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Hearing loss has been studied from a variety of perspectives in recent years. Hearing loss has been linked to overall health, diet, and activity levels. It’s also been proven that hearing well keeps you safer at home and on the streets. Untreated hearing loss has been linked to a faster cognitive decline and dementia onset. Did you know that hearing loss has a significant impact on your emotional well-being?
The link between hearing loss and depression
Hearing loss has been linked to depression in those between 18 and 69. Living with hearing loss has been demonstrated in recent research to enhance feelings of frustration and social isolation in adults.
Consider your relationship with your partner. You and your partner might have always had a good connection built on open lines of communication. You chat about the critical issues, but you also share all of the small joys in life, and you have a lot of inside jokes. When communication breaks down, and you’re no longer able to share life in the same manner, there are many misunderstandings and misunderstandings, and your closest connections will suffer.
Avoiding social occasions
Hearing loss makes communication challenging, and relationships suffer due to not understanding others or expressing oneself clearly. Adults with hearing loss are more likely than their hearing peers to become socially isolated.
Have you ever chosen to stay at home rather than confront your pals in a crowded restaurant? It’s tough for a person with hearing loss to keep up in large groups with various discussions or in settings with a lot of background noise. You might pick up a few words here and there, but you can’t seem to make sense of it all. It’s humbling to constantly ask someone to repeat themselves or respond inappropriately because you don’t understand the question.
Staying at home may appear to be an astute choice at the time. Still, your relationships will suffer, and you will miss a lot of necessary social support. James Firman, president of the National Council on Aging, agrees: “People with hearing loss, especially those who don’t use hearing aids, find it more difficult to communicate with other people, whether in family situations, social gatherings or at work.”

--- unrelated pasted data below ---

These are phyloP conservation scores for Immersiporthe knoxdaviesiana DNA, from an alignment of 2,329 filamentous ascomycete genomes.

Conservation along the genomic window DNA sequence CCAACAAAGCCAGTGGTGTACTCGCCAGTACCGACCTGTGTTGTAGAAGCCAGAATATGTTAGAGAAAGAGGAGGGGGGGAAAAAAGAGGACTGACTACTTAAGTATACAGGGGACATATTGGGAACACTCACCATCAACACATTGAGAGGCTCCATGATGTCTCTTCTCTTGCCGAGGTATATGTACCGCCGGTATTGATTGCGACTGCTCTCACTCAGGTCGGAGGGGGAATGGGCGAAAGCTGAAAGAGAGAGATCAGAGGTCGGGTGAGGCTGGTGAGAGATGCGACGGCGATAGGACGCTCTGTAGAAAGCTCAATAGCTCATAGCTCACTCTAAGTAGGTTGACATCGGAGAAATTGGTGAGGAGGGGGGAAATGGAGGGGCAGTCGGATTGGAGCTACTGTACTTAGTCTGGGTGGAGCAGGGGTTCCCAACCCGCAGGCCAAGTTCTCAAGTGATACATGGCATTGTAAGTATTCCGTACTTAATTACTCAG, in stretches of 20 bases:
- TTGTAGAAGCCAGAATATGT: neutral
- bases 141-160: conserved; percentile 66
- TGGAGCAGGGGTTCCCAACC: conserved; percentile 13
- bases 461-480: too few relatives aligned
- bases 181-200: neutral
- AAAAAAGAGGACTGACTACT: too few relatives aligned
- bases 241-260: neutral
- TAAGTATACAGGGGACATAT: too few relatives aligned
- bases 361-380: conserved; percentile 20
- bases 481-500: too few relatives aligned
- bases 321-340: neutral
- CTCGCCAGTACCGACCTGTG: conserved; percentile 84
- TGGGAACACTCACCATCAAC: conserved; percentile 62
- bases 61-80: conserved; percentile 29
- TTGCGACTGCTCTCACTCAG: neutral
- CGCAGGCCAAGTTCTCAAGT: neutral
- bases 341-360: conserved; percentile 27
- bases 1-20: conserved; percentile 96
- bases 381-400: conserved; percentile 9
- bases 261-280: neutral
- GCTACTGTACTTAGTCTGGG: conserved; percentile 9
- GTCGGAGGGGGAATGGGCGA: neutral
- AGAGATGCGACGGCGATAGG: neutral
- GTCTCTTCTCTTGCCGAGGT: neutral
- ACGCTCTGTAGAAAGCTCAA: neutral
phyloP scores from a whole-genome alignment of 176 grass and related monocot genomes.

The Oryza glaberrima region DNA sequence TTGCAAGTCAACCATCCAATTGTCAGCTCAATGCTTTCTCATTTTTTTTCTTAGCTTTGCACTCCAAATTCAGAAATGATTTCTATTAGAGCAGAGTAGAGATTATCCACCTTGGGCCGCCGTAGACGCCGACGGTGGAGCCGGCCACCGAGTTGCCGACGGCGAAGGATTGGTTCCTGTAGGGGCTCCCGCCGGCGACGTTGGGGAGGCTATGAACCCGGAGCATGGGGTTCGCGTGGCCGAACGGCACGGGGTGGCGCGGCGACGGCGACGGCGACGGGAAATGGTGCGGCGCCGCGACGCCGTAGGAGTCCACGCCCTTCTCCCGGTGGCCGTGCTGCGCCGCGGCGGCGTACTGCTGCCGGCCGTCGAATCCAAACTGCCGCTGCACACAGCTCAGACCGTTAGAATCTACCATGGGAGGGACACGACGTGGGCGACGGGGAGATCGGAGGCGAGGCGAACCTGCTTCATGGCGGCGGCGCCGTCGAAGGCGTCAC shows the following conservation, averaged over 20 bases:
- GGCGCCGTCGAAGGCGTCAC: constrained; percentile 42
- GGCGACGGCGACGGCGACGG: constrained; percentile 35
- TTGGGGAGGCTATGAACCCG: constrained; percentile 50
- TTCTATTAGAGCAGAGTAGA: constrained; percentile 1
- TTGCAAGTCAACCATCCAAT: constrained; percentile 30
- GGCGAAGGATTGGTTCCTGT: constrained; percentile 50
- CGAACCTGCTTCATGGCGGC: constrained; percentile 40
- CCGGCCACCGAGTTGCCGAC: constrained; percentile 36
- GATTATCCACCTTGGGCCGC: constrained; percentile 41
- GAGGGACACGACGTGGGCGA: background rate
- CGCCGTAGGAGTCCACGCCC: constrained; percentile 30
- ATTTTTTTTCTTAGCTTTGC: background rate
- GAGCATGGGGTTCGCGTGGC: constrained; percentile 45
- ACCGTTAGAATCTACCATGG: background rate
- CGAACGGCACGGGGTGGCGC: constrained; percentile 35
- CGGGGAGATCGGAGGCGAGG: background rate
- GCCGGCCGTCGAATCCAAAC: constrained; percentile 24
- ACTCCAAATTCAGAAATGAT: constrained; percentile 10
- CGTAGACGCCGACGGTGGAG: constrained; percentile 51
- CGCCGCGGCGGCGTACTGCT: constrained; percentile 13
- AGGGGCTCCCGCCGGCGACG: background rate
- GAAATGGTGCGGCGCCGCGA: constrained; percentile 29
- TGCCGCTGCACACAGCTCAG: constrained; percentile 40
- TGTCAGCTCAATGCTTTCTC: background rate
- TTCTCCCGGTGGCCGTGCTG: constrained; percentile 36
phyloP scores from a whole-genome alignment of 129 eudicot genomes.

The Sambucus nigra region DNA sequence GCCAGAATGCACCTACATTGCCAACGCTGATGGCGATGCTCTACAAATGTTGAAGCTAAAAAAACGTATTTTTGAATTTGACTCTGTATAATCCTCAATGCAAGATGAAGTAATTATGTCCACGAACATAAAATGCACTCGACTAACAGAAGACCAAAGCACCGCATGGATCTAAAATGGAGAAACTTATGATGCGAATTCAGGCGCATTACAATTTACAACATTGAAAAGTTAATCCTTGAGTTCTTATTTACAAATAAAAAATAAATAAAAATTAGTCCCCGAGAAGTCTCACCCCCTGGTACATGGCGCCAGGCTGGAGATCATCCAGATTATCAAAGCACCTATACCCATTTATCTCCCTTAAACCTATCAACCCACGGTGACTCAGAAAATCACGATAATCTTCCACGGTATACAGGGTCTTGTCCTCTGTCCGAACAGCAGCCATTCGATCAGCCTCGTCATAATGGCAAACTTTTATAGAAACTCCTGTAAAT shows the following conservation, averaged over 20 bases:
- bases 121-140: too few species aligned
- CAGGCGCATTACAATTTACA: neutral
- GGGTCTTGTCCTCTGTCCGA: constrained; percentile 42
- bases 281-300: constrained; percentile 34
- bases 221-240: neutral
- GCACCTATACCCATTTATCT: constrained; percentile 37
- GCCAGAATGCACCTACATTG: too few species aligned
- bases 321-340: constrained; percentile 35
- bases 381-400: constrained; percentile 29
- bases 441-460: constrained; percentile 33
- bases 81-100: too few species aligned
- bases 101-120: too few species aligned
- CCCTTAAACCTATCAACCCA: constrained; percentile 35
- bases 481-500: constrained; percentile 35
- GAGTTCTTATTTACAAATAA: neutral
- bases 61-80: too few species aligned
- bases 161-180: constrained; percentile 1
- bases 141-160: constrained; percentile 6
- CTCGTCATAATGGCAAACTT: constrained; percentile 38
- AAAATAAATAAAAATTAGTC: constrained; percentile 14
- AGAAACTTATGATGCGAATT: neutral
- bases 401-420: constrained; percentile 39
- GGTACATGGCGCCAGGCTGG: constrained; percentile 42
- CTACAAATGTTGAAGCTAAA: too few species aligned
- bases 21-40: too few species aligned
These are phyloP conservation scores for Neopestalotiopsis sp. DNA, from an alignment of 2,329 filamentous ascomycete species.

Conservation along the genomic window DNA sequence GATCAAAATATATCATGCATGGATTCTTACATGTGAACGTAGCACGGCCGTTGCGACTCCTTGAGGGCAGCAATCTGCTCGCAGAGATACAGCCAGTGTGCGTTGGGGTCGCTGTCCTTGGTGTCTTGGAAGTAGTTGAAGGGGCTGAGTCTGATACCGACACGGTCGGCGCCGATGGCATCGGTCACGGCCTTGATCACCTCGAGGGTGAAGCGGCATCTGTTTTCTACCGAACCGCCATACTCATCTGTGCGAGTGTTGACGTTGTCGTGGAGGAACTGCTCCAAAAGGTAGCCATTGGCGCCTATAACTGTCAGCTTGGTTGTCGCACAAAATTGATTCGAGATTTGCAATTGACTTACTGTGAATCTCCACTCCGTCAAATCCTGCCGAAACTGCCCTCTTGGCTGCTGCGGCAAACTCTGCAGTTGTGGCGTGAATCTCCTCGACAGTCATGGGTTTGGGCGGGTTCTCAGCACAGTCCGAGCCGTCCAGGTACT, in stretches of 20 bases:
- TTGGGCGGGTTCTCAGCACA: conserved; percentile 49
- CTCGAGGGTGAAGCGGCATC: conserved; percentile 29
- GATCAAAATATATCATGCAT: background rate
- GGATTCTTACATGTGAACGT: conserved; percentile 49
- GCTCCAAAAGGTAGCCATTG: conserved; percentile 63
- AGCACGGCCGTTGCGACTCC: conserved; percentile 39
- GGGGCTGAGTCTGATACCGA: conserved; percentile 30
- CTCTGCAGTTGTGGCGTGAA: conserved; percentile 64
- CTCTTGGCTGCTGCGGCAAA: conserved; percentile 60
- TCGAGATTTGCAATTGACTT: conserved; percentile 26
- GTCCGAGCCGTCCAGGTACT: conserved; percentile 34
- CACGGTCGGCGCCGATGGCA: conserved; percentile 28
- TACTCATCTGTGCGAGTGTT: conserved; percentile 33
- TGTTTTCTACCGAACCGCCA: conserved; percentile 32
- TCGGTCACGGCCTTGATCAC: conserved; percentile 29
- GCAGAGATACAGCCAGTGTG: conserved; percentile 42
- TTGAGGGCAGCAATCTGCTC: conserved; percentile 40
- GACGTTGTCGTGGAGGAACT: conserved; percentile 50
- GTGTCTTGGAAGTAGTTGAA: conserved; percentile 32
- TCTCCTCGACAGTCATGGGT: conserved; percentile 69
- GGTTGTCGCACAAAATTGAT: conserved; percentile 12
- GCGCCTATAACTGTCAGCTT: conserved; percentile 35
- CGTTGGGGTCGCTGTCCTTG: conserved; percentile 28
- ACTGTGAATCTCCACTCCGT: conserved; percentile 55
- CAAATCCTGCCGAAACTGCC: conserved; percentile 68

Hearing aids couple improve depressive symptoms
Depression is quite widespread, affecting over 15 million people in the United States. If you think this mainly affects elderly folks or seniors, think again. The average age of onset is just 32. Fatigue, irritability, a lack of appetite or overeating, and a sense of discouragement or hopelessness are common signs of depression.
Living with hearing loss increases emotions of powerlessness and makes you retreat from society, leading to melancholy. Hearing loss affects every aspect of your life, even if you aren’t aware of it.
Treating your hearing loss can significantly impact your life if you want to lower your risk of depression or manage the symptoms of depression. Living with hearing loss impacts your capacity to communicate, your relationships, and your overall quality of life. You’re more likely to feel annoyed, lonely, or reliant on someone else to help you with daily tasks if you can’t hear clearly. Treating your hearing loss is a simple and effective way to re-establish communication, save friendships, reclaim independence, and minimize despair.
Schedule a hearing test with us
Contact us to schedule an appointment and learn more about what a hearing aid can do for you or a loved one. It’s not only about gaining back the sounds you’ve been missing or being safer on the road when it comes to treating hearing loss – treating your hearing will allow you to communicate effortlessly with your loved ones and friends again, mend relationships and follow discussions regardless of distracting background noises. You won’t have to deal with social isolation or feelings of hopelessness, or, worse, depression if you have strong social support.
Take the first step toward better hearing health today, and reap the rewards of better hearing!